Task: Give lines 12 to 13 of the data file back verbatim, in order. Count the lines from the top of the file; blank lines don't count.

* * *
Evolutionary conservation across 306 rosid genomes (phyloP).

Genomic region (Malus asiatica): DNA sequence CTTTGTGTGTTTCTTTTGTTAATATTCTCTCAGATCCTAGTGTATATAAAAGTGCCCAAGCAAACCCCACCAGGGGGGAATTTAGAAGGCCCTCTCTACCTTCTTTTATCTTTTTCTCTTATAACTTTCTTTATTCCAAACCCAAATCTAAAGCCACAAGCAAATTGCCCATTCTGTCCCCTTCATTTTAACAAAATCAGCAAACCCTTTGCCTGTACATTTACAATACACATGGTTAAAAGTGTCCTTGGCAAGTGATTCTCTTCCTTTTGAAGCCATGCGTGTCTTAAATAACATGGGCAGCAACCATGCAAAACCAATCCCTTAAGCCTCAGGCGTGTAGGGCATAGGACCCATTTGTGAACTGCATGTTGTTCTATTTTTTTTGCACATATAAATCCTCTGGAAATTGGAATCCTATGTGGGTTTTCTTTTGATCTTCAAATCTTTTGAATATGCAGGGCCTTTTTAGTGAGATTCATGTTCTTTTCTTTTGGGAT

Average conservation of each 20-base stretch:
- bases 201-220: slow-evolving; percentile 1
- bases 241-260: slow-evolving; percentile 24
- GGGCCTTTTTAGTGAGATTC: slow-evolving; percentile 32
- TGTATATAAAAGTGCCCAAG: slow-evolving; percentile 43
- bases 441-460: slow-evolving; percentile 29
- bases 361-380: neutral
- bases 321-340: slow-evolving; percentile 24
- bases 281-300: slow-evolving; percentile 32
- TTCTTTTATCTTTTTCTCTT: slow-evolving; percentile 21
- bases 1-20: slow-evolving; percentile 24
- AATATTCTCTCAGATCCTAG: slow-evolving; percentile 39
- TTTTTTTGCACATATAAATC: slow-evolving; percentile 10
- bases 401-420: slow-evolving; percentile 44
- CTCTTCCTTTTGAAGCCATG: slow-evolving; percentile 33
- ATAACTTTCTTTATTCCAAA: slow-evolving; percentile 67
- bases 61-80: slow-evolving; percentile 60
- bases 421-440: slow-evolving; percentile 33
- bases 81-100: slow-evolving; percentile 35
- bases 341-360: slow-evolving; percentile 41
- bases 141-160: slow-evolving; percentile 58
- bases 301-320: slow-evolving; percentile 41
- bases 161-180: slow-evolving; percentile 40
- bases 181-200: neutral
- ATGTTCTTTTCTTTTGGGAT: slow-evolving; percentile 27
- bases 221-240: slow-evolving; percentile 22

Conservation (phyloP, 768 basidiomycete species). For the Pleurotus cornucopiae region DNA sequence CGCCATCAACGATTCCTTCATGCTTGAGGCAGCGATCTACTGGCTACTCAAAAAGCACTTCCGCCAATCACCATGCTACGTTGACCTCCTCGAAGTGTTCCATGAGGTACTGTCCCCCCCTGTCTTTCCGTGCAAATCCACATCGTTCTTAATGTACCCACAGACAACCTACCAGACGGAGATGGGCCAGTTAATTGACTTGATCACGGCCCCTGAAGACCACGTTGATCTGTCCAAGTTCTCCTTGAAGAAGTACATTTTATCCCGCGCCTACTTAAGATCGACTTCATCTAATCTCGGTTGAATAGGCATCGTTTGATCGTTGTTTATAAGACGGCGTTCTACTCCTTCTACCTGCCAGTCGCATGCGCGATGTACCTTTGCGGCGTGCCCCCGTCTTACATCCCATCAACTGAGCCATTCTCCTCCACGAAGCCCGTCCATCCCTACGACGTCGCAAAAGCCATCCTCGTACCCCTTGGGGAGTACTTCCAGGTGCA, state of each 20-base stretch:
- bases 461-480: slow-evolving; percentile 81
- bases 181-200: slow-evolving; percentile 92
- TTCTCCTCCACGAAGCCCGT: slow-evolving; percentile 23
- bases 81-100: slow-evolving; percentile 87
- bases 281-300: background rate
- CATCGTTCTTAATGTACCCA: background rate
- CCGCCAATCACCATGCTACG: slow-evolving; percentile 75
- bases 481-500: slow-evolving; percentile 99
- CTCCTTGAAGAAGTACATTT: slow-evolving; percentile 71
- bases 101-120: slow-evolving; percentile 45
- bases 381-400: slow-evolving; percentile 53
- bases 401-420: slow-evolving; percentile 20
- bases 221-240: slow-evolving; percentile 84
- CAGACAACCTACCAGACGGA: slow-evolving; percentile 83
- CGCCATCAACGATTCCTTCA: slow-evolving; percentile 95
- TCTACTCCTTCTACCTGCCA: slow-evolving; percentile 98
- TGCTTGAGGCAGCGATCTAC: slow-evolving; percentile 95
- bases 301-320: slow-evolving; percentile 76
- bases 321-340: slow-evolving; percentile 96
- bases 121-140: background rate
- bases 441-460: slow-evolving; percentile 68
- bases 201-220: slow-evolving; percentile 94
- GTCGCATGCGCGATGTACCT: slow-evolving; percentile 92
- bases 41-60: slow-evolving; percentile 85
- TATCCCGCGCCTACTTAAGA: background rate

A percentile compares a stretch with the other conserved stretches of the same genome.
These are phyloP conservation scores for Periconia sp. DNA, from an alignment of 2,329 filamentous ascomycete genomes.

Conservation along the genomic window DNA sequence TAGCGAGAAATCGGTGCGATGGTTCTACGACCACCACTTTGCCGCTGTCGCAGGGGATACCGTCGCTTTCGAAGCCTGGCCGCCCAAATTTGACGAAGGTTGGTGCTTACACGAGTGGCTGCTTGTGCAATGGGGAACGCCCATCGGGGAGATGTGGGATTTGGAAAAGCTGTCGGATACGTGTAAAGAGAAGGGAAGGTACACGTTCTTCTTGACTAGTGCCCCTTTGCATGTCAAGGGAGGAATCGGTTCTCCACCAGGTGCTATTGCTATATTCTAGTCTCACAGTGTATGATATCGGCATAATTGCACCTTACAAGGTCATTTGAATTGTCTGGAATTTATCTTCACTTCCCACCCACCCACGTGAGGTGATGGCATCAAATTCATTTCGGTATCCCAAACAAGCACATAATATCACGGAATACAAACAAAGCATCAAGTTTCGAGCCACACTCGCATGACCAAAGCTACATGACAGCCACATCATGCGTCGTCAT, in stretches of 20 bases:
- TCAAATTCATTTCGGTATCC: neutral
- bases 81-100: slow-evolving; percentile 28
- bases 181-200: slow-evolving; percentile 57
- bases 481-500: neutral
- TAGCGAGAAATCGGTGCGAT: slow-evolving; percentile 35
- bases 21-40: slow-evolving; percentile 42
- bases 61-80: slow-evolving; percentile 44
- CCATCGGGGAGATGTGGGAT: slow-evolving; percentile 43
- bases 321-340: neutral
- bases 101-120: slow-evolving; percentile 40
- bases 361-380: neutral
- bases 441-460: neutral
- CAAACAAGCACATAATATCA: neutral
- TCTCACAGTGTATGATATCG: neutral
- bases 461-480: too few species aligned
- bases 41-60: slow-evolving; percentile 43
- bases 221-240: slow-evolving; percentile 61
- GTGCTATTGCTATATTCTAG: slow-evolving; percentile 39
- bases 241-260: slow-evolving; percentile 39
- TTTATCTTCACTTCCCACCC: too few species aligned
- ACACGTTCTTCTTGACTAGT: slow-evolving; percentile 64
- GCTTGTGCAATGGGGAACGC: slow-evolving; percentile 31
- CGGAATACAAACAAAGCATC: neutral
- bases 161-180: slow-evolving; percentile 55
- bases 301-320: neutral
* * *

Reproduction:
- TTCTTTTATCTTTTTCTCTT: slow-evolving; percentile 21
- bases 1-20: slow-evolving; percentile 24